S&H editor Ben Nussbaum and Portland-based artist Flora Bowley spoke about teaching, the link between creativity and intuition, and how limitations can create freedom.
You’ve been teaching workshops on painting for about a decade. How has your approach to teaching changed in that time?
Flora: I’ve learned a lot about teaching itself. I remember about two hours into my first class, I looked around and every canvas was brown. I realized, oh, I really need to come up with ways to teach people about things like color—such as mixing and not mixing—and so many other aspects as well. It’s been a very interesting journey to “teach,” and I put that in quotes, something that is so nonlinear and intuitive to me, and I hope will be non-linear and intuitive to other people.
Over the years I’ve tried to focus on how I can simplify the nuts-and-bolts part of painting in order to give people enough information to be empowered while focusing on freedom, intuition, letting go, and allowing it to be a process that isn’t technical.
The paintings were brown because people wanted to combine all these beautiful colors but didn’t understand how to do that.
Yeah. If you mix opposite colors, they turn muddy. Whereas if you put them next to each other, that’s a real pop and contrast. So I quickly realized we need to divide the warm colors and the cool colors. So the first thing we do is an eyes-closed, finger-painting, dance-the-paint-onto-your-canvas exercise, with only the warm or the cool colors. We let that layer dry, then the next thing we do is add intuitive marks with the opposite colors. The students create this vibrant painting just being in their freedom and having a little bit of information around color combining.
How has teaching changed your approach to your own art?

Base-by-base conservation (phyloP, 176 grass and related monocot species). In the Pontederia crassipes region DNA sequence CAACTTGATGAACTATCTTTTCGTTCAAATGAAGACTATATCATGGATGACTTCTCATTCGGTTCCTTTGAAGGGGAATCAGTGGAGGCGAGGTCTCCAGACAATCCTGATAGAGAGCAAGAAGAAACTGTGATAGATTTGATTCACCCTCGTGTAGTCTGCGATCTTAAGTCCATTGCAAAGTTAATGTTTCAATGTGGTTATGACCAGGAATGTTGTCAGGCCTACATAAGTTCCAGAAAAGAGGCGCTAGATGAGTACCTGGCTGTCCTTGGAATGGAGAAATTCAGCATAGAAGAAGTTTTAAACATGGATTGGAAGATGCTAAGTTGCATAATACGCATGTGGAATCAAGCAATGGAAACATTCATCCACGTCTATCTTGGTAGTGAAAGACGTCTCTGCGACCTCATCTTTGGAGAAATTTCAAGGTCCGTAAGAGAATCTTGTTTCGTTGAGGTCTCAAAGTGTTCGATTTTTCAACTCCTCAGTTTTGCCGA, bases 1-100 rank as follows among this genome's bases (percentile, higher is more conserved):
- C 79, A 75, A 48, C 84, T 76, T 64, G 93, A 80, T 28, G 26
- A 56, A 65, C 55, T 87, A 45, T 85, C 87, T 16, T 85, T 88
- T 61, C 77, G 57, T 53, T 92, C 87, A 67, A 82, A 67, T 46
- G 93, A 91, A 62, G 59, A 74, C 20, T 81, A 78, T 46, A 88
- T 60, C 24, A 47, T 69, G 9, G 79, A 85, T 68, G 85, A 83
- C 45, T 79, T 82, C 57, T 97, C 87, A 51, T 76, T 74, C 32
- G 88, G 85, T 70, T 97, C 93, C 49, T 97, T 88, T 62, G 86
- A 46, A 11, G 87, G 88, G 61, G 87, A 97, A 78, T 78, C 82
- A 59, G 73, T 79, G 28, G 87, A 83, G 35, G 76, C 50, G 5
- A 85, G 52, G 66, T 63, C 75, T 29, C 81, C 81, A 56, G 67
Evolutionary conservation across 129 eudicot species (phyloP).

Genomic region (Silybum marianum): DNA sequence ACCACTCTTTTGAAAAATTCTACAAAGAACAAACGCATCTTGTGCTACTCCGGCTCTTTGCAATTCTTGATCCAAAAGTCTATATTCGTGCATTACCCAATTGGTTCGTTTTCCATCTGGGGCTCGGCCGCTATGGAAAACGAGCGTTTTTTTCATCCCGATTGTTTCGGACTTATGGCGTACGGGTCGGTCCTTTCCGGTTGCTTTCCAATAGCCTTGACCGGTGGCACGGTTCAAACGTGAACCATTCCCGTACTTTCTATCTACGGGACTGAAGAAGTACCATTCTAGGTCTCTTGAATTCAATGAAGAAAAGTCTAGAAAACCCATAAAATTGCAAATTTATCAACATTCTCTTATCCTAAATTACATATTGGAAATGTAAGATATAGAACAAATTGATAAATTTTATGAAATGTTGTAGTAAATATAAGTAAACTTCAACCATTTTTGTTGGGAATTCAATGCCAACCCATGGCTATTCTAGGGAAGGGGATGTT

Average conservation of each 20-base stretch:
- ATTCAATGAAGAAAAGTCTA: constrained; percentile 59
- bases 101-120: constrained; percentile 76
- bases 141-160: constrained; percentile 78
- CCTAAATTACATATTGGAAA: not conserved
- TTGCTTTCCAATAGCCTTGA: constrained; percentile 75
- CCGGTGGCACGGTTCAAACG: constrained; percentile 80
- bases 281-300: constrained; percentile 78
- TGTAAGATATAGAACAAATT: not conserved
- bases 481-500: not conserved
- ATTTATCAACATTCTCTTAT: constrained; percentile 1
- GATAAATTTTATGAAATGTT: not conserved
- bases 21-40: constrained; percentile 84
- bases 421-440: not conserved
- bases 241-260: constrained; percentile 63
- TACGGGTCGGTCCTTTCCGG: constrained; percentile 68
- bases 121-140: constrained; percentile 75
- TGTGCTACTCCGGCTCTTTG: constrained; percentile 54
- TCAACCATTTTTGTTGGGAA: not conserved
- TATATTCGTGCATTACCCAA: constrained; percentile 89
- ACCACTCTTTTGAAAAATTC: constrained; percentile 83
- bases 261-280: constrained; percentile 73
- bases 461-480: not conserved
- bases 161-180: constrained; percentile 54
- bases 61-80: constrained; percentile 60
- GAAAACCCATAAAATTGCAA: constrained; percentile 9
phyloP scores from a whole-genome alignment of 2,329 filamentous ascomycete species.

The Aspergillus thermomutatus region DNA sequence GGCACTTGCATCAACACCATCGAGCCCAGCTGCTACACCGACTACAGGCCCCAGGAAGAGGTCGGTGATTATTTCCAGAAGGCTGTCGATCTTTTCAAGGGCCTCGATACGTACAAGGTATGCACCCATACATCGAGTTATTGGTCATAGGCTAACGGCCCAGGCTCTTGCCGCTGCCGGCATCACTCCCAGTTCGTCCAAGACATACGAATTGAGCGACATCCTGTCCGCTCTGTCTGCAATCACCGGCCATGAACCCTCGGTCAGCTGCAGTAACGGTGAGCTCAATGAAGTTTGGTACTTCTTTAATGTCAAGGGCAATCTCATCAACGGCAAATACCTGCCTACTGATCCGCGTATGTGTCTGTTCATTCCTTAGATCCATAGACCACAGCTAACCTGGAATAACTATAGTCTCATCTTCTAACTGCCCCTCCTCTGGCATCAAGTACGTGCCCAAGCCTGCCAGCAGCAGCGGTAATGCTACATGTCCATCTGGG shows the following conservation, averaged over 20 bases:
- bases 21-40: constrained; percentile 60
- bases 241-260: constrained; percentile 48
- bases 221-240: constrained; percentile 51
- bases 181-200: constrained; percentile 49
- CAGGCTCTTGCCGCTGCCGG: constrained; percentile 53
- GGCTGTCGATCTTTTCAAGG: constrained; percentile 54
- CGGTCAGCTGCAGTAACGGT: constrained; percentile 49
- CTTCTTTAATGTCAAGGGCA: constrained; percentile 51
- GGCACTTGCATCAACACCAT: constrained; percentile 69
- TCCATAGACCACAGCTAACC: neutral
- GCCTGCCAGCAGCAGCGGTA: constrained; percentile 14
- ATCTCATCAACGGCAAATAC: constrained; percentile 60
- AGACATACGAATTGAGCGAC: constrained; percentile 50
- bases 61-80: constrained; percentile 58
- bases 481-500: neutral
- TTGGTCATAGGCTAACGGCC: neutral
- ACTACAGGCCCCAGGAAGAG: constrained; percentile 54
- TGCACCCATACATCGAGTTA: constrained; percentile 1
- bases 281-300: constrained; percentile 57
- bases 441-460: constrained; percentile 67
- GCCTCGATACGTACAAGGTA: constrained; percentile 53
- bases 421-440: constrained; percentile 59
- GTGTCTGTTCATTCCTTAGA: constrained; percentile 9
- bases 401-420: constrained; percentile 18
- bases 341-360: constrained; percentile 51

It’s been a journey ... it became so much more clear through teaching that what I’m most interested in is how painting teaches us about living.
It’s a really cool vehicle that offers a place to practice things like listening to our intuition and trying new things and changing directions when we need to—learning to see the world through the eyes of an artist and how to translate that.
There are so many metaphors. Through guiding so many people through the painting process, I’ve come to really see, wow, they’re getting a lot more than just painting out of this. Painting is the vehicle we’re using, just like you could use yoga or meditation or whatever else, to learn about life.
What’s the difference between intuition and creativity—in your mind, your process?
Intuition is sort of what drives creativity. Intuition is that very personal inner relationship to your higher self, or whatever word you want to put there. The part of you that just knows things. Intuition is something that we draw upon in the creative process.
I think of creativity as a lens through which we see the world. It’s being open to finding new solutions. Being open to changing directions. ... Painting gives this very distinct space in which we get to play with creativity and play with intuition. It flexes that muscle. If I’ve been painting all day, I walk out of my studio and I’m seeing the world a different way, because I’ve been flexing those muscles. It changes you.
How do you combine intuition and craftsmanship, or intuition and a sort of editing function?
That’s been something I’ve really had to dive into in this process. Can something be intuitive and about letting go and flexing those muscles, and can we make something we want to hang on the wall at the end?
For me, it’s another metaphor. The kind of life I want to live is a combination of those things. It has all this intuitive flow and the ability to go with it, and I also need to pay my mortgage and make sure I’m exercising. There’s this housekeeping, refining, paying-attention-to-the- details part of life that when combined with freedom and flow ... that’s the magical place where life gets really good.
That’s a conversation we have a lot in my classes. I call it spiraling in and spiraling out, where we’re taking a step back, noticing what’s happening on that canvas, but also letting ourselves get lost in it.
Can you share one way to shake loose our intuition?
One that comes to mind is Creating Banks on the River. If you create a little bit of restraint, it’s easier to be free. With painting anything’s possible, which is so wonderful, and it can
also be overwhelming. We can paint ourselves into a chaotic mess.
So an example would be, “How about for the next ten minutes, you only paint in blue, and you work with your non-dominant hand.” The river’s banks get to change as you continue on the piece, but giving yourself parameters is one of the best ways to get unstuck.